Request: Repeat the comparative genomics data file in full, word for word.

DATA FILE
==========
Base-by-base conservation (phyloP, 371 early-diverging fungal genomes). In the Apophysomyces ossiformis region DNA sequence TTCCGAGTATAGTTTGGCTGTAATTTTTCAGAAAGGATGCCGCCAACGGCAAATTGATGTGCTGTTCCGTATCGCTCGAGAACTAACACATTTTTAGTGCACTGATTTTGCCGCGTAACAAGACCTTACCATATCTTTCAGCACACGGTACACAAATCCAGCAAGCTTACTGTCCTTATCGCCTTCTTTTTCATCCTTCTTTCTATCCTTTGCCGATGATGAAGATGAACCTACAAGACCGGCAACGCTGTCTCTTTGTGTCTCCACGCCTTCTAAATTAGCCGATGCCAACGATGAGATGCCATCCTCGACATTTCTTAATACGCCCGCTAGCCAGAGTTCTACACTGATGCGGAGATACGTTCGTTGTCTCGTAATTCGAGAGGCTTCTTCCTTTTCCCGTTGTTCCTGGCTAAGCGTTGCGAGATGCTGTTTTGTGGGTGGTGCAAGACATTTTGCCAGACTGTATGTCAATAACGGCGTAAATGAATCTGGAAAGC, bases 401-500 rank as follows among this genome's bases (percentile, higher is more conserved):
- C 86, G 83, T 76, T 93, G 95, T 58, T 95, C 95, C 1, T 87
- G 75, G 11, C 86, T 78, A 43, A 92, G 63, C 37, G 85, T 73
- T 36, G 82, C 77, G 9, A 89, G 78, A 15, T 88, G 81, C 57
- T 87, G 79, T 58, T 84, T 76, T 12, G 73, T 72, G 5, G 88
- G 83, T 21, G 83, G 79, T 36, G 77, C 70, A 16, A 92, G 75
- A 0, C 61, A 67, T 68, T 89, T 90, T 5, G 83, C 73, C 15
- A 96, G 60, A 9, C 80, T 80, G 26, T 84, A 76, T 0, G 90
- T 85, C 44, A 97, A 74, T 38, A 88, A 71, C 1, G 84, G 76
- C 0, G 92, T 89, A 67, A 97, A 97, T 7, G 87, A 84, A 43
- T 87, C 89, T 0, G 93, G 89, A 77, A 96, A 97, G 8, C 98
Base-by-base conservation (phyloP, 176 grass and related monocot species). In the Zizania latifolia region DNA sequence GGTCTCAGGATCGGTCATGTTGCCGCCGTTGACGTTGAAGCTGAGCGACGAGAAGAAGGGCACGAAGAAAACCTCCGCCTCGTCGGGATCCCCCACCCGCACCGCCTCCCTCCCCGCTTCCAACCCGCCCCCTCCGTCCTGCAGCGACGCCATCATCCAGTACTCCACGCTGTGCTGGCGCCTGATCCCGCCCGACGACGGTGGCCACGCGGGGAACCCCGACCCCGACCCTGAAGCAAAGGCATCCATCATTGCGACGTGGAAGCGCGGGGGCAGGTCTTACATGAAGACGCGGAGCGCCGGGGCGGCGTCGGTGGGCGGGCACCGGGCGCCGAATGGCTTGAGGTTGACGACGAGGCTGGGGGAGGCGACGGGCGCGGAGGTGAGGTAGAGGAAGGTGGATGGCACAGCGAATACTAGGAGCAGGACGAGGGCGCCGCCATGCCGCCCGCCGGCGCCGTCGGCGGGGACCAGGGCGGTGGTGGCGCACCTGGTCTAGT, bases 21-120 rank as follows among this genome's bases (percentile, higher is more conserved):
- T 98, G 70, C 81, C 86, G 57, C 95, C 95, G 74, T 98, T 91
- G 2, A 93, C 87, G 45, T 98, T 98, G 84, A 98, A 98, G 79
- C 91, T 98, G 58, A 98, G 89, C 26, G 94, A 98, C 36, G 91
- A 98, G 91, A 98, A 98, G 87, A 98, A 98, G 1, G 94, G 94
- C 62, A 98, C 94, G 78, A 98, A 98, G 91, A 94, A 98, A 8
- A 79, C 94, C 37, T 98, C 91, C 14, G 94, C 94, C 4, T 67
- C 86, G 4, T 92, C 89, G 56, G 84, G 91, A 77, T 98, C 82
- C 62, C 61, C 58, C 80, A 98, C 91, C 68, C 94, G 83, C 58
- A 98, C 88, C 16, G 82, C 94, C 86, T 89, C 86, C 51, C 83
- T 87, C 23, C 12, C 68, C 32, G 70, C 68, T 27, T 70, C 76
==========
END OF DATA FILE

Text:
Base-by-base conservation (phyloP, 371 early-diverging fungal genomes). In the Apophysomyces ossiformis region DNA sequence TTCCGAGTATAGTTTGGCTGTAATTTTTCAGAAAGGATGCCGCCAACGGCAAATTGATGTGCTGTTCCGTATCGCTCGAGAACTAACACATTTTTAGTGCACTGATTTTGCCGCGTAACAAGACCTTACCATATCTTTCAGCACACGGTACACAAATCCAGCAAGCTTACTGTCCTTATCGCCTTCTTTTTCATCCTTCTTTCTATCCTTTGCCGATGATGAAGATGAACCTACAAGACCGGCAACGCTGTCTCTTTGTGTCTCCACGCCTTCTAAATTAGCCGATGCCAACGATGAGATGCCATCCTCGACATTTCTTAATACGCCCGCTAGCCAGAGTTCTACACTGATGCGGAGATACGTTCGTTGTCTCGTAATTCGAGAGGCTTCTTCCTTTTCCCGTTGTTCCTGGCTAAGCGTTGCGAGATGCTGTTTTGTGGGTGGTGCAAGACATTTTGCCAGACTGTATGTCAATAACGGCGTAAATGAATCTGGAAAGC, bases 401-500 rank as follows among this genome's bases (percentile, higher is more conserved):
- C 86, G 83, T 76, T 93, G 95, T 58, T 95, C 95, C 1, T 87
- G 75, G 11, C 86, T 78, A 43, A 92, G 63, C 37, G 85, T 73
- T 36, G 82, C 77, G 9, A 89, G 78, A 15, T 88, G 81, C 57
- T 87, G 79, T 58, T 84, T 76, T 12, G 73, T 72, G 5, G 88
- G 83, T 21, G 83, G 79, T 36, G 77, C 70, A 16, A 92, G 75
- A 0, C 61, A 67, T 68, T 89, T 90, T 5, G 83, C 73, C 15
- A 96, G 60, A 9, C 80, T 80, G 26, T 84, A 76, T 0, G 90
- T 85, C 44, A 97, A 74, T 38, A 88, A 71, C 1, G 84, G 76
- C 0, G 92, T 89, A 67, A 97, A 97, T 7, G 87, A 84, A 43
- T 87, C 89, T 0, G 93, G 89, A 77, A 96, A 97, G 8, C 98
Base-by-base conservation (phyloP, 176 grass and related monocot species). In the Zizania latifolia region DNA sequence GGTCTCAGGATCGGTCATGTTGCCGCCGTTGACGTTGAAGCTGAGCGACGAGAAGAAGGGCACGAAGAAAACCTCCGCCTCGTCGGGATCCCCCACCCGCACCGCCTCCCTCCCCGCTTCCAACCCGCCCCCTCCGTCCTGCAGCGACGCCATCATCCAGTACTCCACGCTGTGCTGGCGCCTGATCCCGCCCGACGACGGTGGCCACGCGGGGAACCCCGACCCCGACCCTGAAGCAAAGGCATCCATCATTGCGACGTGGAAGCGCGGGGGCAGGTCTTACATGAAGACGCGGAGCGCCGGGGCGGCGTCGGTGGGCGGGCACCGGGCGCCGAATGGCTTGAGGTTGACGACGAGGCTGGGGGAGGCGACGGGCGCGGAGGTGAGGTAGAGGAAGGTGGATGGCACAGCGAATACTAGGAGCAGGACGAGGGCGCCGCCATGCCGCCCGCCGGCGCCGTCGGCGGGGACCAGGGCGGTGGTGGCGCACCTGGTCTAGT, bases 21-120 rank as follows among this genome's bases (percentile, higher is more conserved):
- T 98, G 70, C 81, C 86, G 57, C 95, C 95, G 74, T 98, T 91
- G 2, A 93, C 87, G 45, T 98, T 98, G 84, A 98, A 98, G 79
- C 91, T 98, G 58, A 98, G 89, C 26, G 94, A 98, C 36, G 91
- A 98, G 91, A 98, A 98, G 87, A 98, A 98, G 1, G 94, G 94
- C 62, A 98, C 94, G 78, A 98, A 98, G 91, A 94, A 98, A 8
- A 79, C 94, C 37, T 98, C 91, C 14, G 94, C 94, C 4, T 67
- C 86, G 4, T 92, C 89, G 56, G 84, G 91, A 77, T 98, C 82
- C 62, C 61, C 58, C 80, A 98, C 91, C 68, C 94, G 83, C 58
- A 98, C 88, C 16, G 82, C 94, C 86, T 89, C 86, C 51, C 83
- T 87, C 23, C 12, C 68, C 32, G 70, C 68, T 27, T 70, C 76